I tried to relieve my tension with humor, which he did not acknowledge. Maybe he didn’t understand it. I think the lack of a propensity to laugh is a sign of neurological impairment, but what do I know? He doesn’t even offer a courtesy smirk. I felt like a standup comedian performing in an empty room. I am a riot, an improvisational savant.

The nurse who took my juice pretended to snicker when she was looking for a “good vein” and I said, “check my legs.” Haha… that was somewhat amusing… the first time said it. I say it every time. I imagine the nurses roll their eyes and whisper, here comes the lady who thinks leg veins are funny.

Suddenly, I was up on the exam table, clad in my street clothes: Stylish high-waisted dusty bootleg jeans, paired with a black shirt, cap-sleeved for easy vein access, matching felt clogs stitched on top with swirls reminiscent of a colorless version of Van Gogh’s “Starry Night.” A plaid scarf of black, gray beige, and pink, tied the ensemble together. He pretended to give me a physical exam, no paper dress offered, barely touching my neck and armpits, searching for a mute button? Or perhaps enlarged lymph nodes. He lightly taped my abdomen, and asked if it hurt. (If what hurt?) It reminded me of my kids trying to agitate each other: “I’m not touching you.” Then he told me I could return to the chair.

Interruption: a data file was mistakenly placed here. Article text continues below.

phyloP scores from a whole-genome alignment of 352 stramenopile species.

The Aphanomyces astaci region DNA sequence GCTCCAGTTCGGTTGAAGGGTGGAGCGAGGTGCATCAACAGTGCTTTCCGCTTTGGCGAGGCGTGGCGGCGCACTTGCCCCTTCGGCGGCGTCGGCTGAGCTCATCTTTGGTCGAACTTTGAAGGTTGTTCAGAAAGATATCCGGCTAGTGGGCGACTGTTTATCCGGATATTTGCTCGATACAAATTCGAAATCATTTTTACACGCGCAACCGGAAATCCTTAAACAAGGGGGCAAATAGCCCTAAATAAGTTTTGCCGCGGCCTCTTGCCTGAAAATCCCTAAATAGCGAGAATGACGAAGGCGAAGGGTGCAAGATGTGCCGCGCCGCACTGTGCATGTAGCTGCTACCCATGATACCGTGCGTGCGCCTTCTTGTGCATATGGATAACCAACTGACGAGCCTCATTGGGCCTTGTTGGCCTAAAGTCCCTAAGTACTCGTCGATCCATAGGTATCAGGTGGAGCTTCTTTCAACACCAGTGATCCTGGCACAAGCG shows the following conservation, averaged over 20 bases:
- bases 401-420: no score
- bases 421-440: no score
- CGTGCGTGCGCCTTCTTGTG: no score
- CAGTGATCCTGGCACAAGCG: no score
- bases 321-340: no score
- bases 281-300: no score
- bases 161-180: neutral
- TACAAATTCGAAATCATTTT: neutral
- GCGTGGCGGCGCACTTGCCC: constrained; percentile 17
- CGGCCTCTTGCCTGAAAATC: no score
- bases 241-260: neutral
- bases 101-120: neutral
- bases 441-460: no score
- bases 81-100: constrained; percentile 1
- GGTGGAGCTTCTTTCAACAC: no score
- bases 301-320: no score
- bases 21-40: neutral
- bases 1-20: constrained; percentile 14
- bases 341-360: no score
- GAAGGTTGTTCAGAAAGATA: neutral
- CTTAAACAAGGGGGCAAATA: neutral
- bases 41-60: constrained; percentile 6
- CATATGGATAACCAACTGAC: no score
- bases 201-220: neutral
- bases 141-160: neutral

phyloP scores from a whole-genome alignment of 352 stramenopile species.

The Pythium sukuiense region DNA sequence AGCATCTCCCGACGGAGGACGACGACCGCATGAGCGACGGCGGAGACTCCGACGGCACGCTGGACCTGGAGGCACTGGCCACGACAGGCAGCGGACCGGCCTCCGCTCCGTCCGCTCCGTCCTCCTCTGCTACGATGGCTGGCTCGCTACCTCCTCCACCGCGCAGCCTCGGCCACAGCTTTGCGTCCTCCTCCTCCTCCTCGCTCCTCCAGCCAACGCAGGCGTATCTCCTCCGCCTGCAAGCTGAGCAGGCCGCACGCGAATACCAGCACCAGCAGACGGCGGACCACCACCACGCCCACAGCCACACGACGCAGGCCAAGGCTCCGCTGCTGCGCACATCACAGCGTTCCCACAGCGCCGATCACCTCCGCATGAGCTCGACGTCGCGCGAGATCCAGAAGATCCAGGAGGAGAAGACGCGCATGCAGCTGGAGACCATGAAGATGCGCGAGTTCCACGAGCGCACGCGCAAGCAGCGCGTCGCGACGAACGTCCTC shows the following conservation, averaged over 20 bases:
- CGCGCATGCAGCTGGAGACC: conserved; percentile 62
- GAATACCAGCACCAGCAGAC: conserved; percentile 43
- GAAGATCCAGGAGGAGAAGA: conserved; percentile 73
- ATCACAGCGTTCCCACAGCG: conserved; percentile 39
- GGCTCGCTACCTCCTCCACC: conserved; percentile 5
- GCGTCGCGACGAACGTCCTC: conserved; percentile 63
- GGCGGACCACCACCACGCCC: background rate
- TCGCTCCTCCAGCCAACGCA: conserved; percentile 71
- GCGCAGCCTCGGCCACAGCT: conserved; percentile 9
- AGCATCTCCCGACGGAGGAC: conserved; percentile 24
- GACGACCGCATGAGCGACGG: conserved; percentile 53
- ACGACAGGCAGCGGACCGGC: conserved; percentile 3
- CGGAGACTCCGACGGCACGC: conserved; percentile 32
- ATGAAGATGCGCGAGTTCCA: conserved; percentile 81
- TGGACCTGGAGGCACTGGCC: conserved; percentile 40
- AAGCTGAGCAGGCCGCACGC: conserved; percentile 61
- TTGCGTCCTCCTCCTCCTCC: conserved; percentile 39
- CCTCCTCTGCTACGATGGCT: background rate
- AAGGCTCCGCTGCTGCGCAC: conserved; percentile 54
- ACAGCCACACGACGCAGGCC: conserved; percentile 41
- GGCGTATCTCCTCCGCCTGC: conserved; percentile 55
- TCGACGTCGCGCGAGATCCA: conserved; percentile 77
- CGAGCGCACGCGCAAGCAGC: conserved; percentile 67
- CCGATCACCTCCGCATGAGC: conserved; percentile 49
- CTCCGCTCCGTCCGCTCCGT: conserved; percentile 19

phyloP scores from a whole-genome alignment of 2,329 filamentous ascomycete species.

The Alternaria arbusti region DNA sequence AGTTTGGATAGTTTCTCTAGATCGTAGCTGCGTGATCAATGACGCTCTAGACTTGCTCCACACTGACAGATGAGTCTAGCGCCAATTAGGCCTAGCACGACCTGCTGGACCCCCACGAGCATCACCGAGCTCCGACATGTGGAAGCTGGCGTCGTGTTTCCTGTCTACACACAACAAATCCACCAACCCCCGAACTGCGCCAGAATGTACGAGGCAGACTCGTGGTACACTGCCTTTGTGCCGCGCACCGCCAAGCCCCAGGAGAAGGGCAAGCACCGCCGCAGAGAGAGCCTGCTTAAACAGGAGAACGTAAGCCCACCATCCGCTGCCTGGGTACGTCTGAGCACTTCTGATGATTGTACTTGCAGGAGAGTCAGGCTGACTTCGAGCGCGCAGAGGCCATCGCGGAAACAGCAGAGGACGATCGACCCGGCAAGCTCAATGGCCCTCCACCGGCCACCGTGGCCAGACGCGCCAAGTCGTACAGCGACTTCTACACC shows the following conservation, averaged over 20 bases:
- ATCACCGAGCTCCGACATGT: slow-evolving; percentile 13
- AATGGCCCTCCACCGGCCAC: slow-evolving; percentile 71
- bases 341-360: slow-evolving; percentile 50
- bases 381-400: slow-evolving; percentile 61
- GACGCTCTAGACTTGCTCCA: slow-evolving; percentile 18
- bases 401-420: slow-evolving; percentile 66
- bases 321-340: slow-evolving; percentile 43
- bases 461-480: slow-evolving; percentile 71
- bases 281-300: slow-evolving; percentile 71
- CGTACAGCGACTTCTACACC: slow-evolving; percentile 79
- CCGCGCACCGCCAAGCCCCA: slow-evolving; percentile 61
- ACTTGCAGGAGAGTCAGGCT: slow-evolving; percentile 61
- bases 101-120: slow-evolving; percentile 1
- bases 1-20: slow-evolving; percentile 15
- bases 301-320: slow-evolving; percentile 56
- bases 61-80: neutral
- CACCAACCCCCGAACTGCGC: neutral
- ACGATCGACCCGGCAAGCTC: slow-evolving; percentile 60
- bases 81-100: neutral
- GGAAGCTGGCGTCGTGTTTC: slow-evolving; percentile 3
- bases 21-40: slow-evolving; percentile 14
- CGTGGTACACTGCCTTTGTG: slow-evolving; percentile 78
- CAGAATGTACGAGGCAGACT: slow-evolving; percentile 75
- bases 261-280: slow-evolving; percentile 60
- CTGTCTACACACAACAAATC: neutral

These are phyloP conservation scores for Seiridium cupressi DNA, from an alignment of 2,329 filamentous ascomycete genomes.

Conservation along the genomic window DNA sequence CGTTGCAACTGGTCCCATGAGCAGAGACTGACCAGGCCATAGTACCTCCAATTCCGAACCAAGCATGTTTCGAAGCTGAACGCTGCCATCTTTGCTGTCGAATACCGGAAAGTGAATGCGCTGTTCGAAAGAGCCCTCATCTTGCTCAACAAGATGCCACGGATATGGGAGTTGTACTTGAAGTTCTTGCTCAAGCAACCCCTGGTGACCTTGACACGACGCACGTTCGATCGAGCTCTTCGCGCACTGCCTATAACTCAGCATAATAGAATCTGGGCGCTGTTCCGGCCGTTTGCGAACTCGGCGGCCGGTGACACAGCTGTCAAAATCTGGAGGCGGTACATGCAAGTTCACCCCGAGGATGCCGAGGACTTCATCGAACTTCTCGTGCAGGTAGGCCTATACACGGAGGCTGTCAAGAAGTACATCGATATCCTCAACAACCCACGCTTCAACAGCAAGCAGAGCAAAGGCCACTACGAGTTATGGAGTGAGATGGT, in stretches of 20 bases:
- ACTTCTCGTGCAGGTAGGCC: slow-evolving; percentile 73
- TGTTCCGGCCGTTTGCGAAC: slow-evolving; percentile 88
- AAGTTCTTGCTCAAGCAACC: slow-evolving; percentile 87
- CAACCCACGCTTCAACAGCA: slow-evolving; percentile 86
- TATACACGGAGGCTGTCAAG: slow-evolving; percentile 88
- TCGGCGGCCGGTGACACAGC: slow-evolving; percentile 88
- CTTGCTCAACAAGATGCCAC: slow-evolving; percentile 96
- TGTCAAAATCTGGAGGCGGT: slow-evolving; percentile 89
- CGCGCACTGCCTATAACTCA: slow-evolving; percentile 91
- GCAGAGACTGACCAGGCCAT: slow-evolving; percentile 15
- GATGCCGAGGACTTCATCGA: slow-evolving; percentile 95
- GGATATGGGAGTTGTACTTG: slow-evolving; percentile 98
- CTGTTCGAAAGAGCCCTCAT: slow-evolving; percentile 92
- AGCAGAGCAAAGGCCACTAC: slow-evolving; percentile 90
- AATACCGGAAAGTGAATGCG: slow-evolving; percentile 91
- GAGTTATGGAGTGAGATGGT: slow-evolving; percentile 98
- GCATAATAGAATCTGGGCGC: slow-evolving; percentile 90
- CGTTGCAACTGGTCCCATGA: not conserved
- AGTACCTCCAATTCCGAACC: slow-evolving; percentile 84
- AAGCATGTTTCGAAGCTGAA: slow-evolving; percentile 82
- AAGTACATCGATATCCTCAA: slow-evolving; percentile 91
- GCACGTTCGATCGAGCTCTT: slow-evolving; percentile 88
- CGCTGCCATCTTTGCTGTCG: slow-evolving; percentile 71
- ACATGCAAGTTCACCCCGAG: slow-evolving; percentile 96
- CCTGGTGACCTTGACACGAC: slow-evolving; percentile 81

On each occasion, including this one, the doctor said: “No blood marrow test for you this time; see you in four months,” Then he chuckled, (like that’s funny,) and added “unless the results that come in later show a reason to have you return sooner.”

🎶 I am titanium.

As he pushed me out of the examination room, he asked, “Any questions?” Gee, what questions could I possibly have? I don’t ask the obvious–WHY AM I HERE? I scowled at him as he left me at the reception desk to schedule my next appointment. Did I mention very few of the other patients have hair?

They have NOT diagnosed me with the big C, but this oncologist insists on my returning every four months. Maybe he has a crush on me. Alas, my heart lays elsewhere. They denied me the sexy specialist last year, and now I’m stuck with the brainy nerd. I can’t very well ask for a second opinion, reject him because he’s not sexy. It doesn’t matter anyway, because Doctor Sexyman is still not taking new patients. I assume it’s because he gives them a reason to keep coming back. Would he have laughed at my jokes? What the Hell is wrong with my mind?

Anyway, that was my Monday. On my way home, I stopped to buy a styling brush blow-dryer; in celebration of my hair. I’m fine, again.

Regardless, I hope the BioNTech trial leads to something.

BioNTech says it will start cancer vaccine trials in the UK from September.

BioNTech says it will start cancer vaccine trials in the UK from September

Leave a Reply

Fill in your details below or click an icon to log in:

WordPress.com Logo

You are commenting using your WordPress.com account. Log Out /  Change )

Twitter picture

You are commenting using your Twitter account. Log Out /  Change )

Facebook photo

You are commenting using your Facebook account. Log Out /  Change )

Connecting to %s

This site uses Akismet to reduce spam. Learn how your comment data is processed.